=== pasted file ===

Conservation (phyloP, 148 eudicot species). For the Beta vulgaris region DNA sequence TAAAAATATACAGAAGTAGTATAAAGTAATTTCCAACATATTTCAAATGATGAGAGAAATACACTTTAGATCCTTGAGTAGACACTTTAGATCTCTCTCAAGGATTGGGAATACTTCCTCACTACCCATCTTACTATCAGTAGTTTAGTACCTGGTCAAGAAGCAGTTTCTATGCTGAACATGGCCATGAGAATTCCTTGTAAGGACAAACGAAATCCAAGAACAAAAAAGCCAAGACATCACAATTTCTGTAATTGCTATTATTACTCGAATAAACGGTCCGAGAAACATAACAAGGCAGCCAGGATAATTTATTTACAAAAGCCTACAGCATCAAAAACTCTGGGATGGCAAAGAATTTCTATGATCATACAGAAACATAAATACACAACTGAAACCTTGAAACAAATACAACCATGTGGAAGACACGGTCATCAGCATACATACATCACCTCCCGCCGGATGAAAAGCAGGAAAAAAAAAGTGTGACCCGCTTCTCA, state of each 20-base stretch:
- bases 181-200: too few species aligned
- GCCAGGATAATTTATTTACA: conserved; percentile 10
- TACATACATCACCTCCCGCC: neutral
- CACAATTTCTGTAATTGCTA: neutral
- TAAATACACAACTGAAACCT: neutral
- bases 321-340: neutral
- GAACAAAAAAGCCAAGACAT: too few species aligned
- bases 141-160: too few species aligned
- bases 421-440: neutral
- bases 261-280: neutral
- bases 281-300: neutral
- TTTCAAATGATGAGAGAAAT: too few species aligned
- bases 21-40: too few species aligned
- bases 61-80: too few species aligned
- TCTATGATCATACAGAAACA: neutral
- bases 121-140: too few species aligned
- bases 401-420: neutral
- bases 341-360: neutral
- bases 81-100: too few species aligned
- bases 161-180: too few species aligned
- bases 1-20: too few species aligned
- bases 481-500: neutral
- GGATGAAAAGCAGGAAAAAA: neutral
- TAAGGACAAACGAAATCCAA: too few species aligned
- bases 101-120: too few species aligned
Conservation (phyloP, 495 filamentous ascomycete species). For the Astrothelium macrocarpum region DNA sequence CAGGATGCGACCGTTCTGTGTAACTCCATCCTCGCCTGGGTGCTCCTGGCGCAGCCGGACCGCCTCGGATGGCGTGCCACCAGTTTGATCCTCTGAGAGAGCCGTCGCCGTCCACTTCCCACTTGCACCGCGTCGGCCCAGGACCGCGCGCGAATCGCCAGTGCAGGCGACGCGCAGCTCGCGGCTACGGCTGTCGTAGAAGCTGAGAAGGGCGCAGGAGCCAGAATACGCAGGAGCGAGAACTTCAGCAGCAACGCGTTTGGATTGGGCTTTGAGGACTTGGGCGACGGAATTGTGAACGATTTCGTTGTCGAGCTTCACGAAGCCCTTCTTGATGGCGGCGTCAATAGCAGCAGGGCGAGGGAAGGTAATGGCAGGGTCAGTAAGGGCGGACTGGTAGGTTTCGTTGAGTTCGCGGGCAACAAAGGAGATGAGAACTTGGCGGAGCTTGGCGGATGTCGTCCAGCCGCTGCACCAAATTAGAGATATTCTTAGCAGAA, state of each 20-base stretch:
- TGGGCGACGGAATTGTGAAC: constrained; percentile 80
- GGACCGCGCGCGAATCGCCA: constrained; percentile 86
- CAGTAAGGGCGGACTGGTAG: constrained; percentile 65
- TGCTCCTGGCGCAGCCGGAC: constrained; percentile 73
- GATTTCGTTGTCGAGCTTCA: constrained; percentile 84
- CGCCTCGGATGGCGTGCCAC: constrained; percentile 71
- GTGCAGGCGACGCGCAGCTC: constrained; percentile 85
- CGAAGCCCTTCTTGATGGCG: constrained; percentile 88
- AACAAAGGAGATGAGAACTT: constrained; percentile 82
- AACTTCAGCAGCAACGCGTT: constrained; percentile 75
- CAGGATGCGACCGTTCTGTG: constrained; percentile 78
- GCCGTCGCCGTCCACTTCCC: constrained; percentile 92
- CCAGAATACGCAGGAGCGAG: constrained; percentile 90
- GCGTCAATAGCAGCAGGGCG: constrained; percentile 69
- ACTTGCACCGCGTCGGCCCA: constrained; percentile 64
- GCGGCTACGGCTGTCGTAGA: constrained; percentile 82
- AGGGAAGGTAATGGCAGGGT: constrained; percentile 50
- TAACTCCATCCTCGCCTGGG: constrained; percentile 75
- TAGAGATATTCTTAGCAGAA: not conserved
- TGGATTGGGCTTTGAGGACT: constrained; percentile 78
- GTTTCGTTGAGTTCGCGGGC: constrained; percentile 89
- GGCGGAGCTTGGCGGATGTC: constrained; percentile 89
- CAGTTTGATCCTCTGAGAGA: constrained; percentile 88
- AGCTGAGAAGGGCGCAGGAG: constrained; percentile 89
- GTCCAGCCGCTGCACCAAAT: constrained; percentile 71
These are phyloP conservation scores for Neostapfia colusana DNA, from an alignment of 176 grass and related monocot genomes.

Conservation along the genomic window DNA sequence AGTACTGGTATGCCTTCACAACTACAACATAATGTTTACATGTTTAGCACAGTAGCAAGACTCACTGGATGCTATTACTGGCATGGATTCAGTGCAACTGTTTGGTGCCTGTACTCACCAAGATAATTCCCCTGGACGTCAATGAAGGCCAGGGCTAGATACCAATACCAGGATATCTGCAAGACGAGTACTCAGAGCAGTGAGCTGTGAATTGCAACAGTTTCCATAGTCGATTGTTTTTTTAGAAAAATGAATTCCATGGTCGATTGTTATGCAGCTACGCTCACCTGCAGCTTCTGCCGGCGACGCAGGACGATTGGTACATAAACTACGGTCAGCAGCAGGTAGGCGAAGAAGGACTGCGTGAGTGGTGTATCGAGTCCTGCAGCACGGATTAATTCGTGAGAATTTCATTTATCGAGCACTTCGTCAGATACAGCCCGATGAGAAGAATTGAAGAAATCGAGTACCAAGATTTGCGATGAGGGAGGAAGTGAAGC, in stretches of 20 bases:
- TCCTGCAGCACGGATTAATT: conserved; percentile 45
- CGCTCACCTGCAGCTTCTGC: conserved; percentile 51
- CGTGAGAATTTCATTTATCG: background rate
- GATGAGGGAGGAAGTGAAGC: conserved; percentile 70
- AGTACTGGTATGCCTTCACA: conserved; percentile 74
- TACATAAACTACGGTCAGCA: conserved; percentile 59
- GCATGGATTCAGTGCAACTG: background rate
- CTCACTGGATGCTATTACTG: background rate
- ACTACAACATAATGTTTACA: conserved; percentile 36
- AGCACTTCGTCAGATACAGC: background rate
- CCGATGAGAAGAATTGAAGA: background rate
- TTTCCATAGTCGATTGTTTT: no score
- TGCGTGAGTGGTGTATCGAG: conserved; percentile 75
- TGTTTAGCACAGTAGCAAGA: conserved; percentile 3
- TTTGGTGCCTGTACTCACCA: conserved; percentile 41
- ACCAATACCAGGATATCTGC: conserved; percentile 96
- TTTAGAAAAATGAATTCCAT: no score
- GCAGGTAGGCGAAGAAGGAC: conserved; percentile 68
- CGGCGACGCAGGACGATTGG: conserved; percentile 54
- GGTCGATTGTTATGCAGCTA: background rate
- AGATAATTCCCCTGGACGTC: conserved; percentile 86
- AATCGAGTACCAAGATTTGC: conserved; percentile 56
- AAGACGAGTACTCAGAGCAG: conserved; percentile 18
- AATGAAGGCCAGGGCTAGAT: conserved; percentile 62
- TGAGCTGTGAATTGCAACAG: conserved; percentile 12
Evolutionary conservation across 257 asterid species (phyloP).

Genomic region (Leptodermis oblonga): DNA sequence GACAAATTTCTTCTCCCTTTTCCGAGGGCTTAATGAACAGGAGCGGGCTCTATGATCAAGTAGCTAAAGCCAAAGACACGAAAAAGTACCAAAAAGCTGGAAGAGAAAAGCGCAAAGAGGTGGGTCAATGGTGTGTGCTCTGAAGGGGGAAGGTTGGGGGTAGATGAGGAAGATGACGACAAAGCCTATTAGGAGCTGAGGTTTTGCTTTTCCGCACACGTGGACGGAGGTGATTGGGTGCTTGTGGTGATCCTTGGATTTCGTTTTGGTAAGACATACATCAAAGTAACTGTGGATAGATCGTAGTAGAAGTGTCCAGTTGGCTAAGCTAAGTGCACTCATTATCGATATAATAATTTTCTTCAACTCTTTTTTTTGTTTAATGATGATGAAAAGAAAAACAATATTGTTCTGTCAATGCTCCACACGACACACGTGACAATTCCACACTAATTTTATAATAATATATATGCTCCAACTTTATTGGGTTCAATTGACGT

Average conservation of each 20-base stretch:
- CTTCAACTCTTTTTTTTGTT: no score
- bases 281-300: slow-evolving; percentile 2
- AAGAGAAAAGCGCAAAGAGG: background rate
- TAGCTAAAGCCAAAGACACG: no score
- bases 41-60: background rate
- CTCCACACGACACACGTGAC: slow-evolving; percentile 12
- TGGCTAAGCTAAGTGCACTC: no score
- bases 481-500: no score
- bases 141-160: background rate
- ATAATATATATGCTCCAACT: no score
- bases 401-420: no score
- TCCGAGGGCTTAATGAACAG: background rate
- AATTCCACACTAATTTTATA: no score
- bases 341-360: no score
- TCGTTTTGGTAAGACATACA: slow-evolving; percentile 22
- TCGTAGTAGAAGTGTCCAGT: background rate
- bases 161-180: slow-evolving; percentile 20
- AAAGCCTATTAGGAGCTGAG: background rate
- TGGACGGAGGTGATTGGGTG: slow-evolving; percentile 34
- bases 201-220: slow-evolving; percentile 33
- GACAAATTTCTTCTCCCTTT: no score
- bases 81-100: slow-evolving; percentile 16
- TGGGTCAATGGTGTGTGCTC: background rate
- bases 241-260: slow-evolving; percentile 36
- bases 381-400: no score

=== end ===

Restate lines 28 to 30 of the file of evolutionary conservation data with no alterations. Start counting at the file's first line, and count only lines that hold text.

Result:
- TGGGCGACGGAATTGTGAAC: constrained; percentile 80
- GGACCGCGCGCGAATCGCCA: constrained; percentile 86
- CAGTAAGGGCGGACTGGTAG: constrained; percentile 65